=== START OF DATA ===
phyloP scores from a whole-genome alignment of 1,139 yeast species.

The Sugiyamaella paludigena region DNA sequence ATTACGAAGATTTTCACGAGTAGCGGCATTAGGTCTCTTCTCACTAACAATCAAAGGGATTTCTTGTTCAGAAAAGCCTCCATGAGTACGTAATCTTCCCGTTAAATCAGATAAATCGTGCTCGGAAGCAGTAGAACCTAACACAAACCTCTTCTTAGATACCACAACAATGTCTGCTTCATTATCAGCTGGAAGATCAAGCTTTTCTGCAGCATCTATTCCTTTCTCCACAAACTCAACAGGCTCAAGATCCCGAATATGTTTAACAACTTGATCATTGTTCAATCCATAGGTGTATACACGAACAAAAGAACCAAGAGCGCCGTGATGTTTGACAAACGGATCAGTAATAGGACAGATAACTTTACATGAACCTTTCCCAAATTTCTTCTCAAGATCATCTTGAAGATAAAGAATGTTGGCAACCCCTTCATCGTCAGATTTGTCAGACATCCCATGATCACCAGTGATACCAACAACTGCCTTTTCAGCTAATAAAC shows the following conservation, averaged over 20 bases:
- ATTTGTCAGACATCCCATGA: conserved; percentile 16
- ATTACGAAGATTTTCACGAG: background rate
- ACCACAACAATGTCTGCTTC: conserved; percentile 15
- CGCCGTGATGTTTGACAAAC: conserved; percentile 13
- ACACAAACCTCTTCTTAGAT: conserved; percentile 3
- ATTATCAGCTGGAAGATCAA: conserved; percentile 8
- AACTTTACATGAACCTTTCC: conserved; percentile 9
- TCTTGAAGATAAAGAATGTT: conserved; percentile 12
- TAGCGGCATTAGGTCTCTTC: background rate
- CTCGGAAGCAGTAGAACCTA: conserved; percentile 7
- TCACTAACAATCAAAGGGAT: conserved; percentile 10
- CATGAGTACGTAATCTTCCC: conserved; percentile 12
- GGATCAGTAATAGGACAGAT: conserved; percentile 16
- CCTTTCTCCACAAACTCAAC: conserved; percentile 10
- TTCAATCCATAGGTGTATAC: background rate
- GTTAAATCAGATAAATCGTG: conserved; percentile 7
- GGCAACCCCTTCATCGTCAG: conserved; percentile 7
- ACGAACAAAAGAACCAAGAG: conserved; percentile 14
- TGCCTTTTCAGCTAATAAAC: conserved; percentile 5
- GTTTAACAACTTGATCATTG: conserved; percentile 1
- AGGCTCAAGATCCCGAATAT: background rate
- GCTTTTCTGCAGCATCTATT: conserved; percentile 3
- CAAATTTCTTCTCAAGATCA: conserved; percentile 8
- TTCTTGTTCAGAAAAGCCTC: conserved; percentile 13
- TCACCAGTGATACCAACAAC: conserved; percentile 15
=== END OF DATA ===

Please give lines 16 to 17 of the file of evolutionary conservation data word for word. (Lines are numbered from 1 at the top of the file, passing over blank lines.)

- CCTTTCTCCACAAACTCAAC: conserved; percentile 10
- TTCAATCCATAGGTGTATAC: background rate